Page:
Answer

Good for you for wanting to be prepared! I’ve listed mistakes below but understand that no matter how prepared you are, you’ll still make some mistakes. It’s natural and it’s ok. You’ll learn from them, do things the right way and end up having the successful business you were meant to have.

Here are 4 mistakes I’ve seen wedding planners make and tips on what you should do instead:

1) They put too much emphasis on online marketing

When I first started mentoring, new wedding planners were spending hundreds and thousands of dollars on web design and investing heavily in advertising on wedding websites, with the thought that many brides would automatically find them and instantly want to hire them. Now people use Facebook, Pinterest, Twitter and LinkedIn with the same idea.

It’s great to have a big presence on social media but you also need to get out and talk about your business to everyone you know. Don’t make sales pitches, as in, “I’m a wedding planner, do you know any brides?” Instead, shares stories about how you’ve made the wedding planning experience easy for brides who’ve hired you. People enjoy and remember stories and they tell them to other people, so word about you will get around.

2) They didn’t have a niche or picked a niche that was too broad

One of the first things I ask when I start to mentor someone is what their niche is. Quite often, it’s either one of these two: “high-end brides” or “professionals who don’t have time to plan their weddings themselves.”

You have to be more specific so you can create the wedding planning services that will solve their problems and the marketing messages that will appeal to them.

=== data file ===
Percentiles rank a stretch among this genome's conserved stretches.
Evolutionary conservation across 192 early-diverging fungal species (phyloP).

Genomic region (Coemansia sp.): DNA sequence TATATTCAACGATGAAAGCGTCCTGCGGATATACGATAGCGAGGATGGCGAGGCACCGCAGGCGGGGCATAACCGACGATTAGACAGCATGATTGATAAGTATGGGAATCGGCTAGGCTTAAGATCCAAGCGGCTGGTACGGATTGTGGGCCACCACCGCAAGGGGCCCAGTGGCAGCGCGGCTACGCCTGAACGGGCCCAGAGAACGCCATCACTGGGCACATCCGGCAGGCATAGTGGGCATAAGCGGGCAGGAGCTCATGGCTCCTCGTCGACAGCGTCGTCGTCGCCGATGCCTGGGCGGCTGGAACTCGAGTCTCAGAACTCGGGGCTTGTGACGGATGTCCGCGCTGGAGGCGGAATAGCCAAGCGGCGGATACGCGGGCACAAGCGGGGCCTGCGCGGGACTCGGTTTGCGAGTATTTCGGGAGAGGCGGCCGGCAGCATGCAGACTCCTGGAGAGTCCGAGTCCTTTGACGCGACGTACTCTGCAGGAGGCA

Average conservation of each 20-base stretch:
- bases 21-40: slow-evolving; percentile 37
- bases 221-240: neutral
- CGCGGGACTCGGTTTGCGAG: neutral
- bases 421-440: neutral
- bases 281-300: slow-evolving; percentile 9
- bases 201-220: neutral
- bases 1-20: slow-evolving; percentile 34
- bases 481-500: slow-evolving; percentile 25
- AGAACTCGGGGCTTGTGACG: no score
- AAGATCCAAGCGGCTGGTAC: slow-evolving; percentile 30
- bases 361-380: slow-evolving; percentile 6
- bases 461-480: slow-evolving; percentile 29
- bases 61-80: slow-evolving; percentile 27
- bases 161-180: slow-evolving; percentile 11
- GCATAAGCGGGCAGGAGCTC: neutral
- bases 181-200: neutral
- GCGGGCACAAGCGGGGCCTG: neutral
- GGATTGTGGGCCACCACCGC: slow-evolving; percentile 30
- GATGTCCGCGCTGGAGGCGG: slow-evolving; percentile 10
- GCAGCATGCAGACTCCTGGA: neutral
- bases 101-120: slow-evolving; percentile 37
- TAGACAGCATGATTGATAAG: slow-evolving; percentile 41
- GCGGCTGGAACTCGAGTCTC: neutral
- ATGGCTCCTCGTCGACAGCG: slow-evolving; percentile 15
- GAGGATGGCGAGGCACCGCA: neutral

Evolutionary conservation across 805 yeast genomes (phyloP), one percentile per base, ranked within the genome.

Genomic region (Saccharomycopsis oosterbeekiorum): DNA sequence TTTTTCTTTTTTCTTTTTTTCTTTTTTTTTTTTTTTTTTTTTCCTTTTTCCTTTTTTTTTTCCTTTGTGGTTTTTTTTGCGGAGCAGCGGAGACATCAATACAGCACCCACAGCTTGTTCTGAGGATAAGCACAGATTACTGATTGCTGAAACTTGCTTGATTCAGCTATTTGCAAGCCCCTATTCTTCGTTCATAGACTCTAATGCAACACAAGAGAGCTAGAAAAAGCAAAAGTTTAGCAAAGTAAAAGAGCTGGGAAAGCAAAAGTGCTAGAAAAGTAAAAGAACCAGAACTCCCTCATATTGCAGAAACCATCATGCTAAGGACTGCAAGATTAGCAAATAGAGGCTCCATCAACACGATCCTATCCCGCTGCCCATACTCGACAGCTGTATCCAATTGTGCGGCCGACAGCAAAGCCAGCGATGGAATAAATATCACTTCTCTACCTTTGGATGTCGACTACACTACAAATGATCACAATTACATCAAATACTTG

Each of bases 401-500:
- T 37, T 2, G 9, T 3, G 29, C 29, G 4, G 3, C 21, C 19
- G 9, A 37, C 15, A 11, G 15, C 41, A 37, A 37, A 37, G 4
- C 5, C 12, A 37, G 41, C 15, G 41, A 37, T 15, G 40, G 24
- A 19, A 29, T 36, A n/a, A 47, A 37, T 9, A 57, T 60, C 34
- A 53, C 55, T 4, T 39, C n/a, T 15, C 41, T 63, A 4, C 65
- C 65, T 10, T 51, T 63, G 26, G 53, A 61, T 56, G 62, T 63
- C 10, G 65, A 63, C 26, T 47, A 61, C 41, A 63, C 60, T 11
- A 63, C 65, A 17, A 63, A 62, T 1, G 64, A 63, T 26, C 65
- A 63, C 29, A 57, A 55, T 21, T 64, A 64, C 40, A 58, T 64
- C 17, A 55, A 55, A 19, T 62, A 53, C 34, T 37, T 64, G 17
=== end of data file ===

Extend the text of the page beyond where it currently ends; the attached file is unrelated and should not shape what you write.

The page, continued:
3) They didn’t use contracts

Many new wedding planners have told me stories of brides they wish they had asked to sign a contract. They didn’t do it because there seemed like there wouldn’t be any problems, then they ended up not getting paid.

You need to put your service and payment terms in writing so your client knows exactly what she is getting and when and how much she owes you for your services. Professional wedding planners use contracts, brides expect it.

Also, a few wedding planners I’ve helped had partnered with another wedding planner or wedding vendor to get more business. Partnerships also need contracts. It’s too easy for one person to end up feeling like they weren’t treated fairly. Clearly define each person’s roles, responsibilities and share of the profits.

4) They didn’t charge enough

The wedding planners I mentor are fabulous people who love what they do and would probably do it free. You may feel this way also. But you’re running a business offering valuable services and whether you’re new or have been planning weddings for a while, you deserve to be well paid for what you do.

And if you have a pressing question about starting or running your wedding planning business, you can send me an email at questions@sharonhill.com. I’ll answer them on this blog or in my ezine, “Wedding Planner Tips,” which you can subscribe to here.



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Wedding Planner Q&A – “After One Year in Business, I Don’t Have Any Clients at All, What Do I Do?”

 

Wedding Planner Q&A - What DO I Do When I Don't Have Any Clients